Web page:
Discussion in 'Handloading and Reloading' started by Revilo, Jan 20, 2021.
The FTX .30-30 bullet is a polymer-nosed boat tail, I wonder if it is too long for the twist. (It shouldn’t be though.) I’ve loaded the green-tipped “Zombie” FTX bullets using Leverevolution and they haven’t had any issues in my 1970’s era 1894 Win.
Any tumbling with 150 or 170 gr or mono-metal bullets in your 336?
Question: Is it a MicroGroove barrel? (it will say on the barrel.)
The twist rate 1:10, unless you have a non-standard replacement barrel, so stabilizing those 160s is not a problem from that perspective.
There's either something wrong with the barrel, or the bullets. If there's nothing obviously wrong with the bullets (oddly different weights, visual deformity), it's the barrel. Have you checked velocity worth a chronograph?
Is the rifle new to you? Is this the first time trying the 160 FTX? Are you sure the barrel is lead free? Is the crown in perfect shape? Is the throat shot out? Can you see the rifling in the barrel? Can you see anything in the barrel that ought not be there?
Last time I seen a rifle do that part of the rifling in the barrel was gone
that’s kind of my thought... either a worn MG barrel, or a fouled barrel. I could just be the gun, too. My brothers 336 absolutely hated 150’s, but did well with 170’s... so you never know. Granted, it didn’t keyhole... that’s why I’m thinking the rifling isn’t, for some reason, stabilizing the bullet.
Still need to hear from OP on a number of questions.
.22 centerfire -- 16 grooves, .015" wide, .001" deep
.30 caliber -- 16 grooves, .030" wide and .002" deep (this would be changed in 1958 to 22 grooves .024" wide, and .002" deep; and then again in 1968 to 12 grooves, .040" wide, .0028" deep)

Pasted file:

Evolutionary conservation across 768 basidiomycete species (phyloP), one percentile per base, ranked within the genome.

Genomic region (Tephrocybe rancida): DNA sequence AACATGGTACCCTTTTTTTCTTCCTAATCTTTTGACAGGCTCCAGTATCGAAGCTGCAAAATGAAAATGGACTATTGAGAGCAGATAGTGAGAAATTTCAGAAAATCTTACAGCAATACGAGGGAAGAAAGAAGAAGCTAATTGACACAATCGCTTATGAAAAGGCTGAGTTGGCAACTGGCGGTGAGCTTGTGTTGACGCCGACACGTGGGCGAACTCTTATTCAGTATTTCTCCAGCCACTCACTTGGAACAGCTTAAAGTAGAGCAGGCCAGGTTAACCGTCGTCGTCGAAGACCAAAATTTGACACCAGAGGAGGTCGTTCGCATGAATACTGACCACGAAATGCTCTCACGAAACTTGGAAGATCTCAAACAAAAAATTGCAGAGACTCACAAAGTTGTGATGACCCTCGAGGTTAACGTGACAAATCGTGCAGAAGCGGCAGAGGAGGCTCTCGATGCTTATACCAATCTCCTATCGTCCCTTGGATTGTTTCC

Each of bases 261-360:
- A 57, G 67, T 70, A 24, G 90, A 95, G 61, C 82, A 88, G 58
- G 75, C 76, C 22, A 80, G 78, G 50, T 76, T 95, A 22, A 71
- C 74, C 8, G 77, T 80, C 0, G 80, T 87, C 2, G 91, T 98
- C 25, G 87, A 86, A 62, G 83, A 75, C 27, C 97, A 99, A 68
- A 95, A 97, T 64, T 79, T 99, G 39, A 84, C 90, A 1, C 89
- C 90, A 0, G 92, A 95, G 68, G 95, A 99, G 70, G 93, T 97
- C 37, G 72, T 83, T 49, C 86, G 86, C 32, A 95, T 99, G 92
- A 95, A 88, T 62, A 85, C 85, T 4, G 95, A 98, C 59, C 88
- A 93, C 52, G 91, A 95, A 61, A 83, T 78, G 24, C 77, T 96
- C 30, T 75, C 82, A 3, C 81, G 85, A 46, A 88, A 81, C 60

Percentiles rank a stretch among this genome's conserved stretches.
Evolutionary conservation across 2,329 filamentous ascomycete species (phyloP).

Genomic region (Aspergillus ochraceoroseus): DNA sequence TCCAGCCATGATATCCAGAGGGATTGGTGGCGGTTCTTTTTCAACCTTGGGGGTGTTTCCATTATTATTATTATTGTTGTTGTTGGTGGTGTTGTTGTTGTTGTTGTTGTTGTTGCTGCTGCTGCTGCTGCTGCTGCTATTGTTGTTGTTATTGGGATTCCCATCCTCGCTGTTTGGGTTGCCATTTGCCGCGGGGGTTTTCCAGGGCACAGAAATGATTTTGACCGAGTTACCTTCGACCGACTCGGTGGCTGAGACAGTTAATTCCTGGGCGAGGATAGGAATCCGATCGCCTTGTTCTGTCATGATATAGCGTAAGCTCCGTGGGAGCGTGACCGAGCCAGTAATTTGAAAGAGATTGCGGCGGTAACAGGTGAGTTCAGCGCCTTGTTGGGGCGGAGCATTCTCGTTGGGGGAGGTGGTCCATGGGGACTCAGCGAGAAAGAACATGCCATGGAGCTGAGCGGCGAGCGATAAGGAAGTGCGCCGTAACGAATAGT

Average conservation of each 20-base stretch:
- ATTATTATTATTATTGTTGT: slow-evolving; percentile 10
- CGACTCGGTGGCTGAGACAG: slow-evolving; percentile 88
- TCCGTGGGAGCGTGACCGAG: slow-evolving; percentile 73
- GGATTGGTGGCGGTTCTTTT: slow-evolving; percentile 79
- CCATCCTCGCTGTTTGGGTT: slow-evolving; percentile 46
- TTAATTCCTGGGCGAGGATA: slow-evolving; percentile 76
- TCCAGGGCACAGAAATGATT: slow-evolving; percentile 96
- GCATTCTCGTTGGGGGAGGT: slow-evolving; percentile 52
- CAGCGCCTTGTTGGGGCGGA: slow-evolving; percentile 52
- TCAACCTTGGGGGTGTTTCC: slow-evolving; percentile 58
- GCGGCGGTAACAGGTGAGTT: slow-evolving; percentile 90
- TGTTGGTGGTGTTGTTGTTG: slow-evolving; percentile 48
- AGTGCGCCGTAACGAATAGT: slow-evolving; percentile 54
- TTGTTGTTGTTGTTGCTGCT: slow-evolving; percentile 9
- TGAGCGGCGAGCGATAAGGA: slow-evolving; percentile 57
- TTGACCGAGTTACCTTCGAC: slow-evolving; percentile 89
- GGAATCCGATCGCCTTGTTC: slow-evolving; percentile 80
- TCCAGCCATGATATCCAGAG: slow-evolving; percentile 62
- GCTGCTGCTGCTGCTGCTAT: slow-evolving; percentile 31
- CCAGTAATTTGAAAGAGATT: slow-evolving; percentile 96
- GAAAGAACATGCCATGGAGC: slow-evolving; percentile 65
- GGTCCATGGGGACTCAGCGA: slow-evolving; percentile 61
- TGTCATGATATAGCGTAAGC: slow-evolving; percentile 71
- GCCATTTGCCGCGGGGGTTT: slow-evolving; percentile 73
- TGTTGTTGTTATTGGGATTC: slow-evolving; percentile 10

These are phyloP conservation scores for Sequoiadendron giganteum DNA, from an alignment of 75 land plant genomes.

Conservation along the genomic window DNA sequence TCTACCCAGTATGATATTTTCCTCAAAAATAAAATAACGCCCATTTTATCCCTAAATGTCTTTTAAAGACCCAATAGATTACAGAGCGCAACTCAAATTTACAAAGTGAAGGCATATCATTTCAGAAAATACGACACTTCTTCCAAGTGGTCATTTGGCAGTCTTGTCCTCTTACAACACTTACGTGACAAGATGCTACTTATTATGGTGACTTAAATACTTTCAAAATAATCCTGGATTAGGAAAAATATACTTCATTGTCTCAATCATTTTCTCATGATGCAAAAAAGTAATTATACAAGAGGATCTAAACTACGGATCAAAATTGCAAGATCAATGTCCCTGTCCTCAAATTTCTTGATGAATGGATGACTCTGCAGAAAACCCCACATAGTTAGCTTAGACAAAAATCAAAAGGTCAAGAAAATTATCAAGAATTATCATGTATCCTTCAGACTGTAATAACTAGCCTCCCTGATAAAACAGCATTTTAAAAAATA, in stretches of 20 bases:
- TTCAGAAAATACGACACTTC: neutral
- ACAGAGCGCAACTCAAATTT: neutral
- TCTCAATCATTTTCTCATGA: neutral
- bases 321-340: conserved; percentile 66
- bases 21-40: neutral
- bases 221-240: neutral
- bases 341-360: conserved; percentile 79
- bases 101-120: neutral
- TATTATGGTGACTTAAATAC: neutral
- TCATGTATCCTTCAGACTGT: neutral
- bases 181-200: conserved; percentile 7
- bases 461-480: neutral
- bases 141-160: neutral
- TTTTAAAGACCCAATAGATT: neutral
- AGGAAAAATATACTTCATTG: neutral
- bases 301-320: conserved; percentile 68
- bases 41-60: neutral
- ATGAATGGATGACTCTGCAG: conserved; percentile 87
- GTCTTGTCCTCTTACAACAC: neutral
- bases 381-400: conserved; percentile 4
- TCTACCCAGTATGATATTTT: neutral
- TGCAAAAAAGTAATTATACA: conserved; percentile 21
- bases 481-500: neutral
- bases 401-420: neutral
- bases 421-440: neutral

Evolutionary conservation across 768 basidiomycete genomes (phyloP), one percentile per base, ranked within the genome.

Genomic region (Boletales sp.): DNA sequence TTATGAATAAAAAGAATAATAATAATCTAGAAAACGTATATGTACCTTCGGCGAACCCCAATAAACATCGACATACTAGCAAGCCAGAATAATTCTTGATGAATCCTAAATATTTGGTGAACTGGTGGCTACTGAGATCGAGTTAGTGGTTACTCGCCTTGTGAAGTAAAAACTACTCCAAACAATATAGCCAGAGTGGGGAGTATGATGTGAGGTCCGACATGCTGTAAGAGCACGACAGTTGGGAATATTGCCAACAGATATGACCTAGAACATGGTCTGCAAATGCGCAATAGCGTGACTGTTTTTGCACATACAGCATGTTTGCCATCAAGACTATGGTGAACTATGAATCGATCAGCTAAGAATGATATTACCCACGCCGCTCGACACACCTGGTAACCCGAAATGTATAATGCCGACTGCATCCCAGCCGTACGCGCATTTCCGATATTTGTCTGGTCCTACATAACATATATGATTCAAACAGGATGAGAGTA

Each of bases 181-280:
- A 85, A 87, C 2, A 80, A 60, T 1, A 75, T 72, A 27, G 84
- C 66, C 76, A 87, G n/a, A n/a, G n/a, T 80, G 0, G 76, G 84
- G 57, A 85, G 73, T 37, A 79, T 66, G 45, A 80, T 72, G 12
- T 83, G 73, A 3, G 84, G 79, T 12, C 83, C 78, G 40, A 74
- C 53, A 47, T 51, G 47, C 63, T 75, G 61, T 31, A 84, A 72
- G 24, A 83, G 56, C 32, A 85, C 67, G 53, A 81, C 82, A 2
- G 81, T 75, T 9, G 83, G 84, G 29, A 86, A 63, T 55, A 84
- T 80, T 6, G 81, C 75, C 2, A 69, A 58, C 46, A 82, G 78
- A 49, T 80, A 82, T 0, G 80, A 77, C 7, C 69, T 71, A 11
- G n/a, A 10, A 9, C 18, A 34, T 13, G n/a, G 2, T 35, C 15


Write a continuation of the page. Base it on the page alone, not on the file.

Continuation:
.32 caliber -- 16 grooves, .035" wide, and .0015" deep
.35 caliber -- 16 grooves, .040" wide, and .002" deep (this would be changed in 1968 to 12 grooves, .055" wide, .0028" deep)
Here is the link to the article incase anyone is interested.
Again, a .308 160 grs jacketed bullet will not keyhole from a .30 cal barrel unless the bullet is not .308, the barrel is not .308, or the rifling is seriously impaired.
There is nothing about micro groove barrels that would explain or cause a.308 160 grs bullet to keyhole. There is something wrong with the bullets or the barrel.
That's what I mean... the shallowness of the MG rifling. Someone at one time could have done something to the bore... it wouldn't take much.
It would take quite a bit to corrode or wear away the rifling.
Still wondering if the rifle is new to the OP. The bore wants slugging. If these are the first rounds through the rifle, it wants checking for things like whether someone rebored it to say, 35/30-30.
I was thinking something like lapping compound/bullets, or trying to remove excessive fouling with a stainless bore brush... something Bubba.
Yeah, it would have to be something severe like that.
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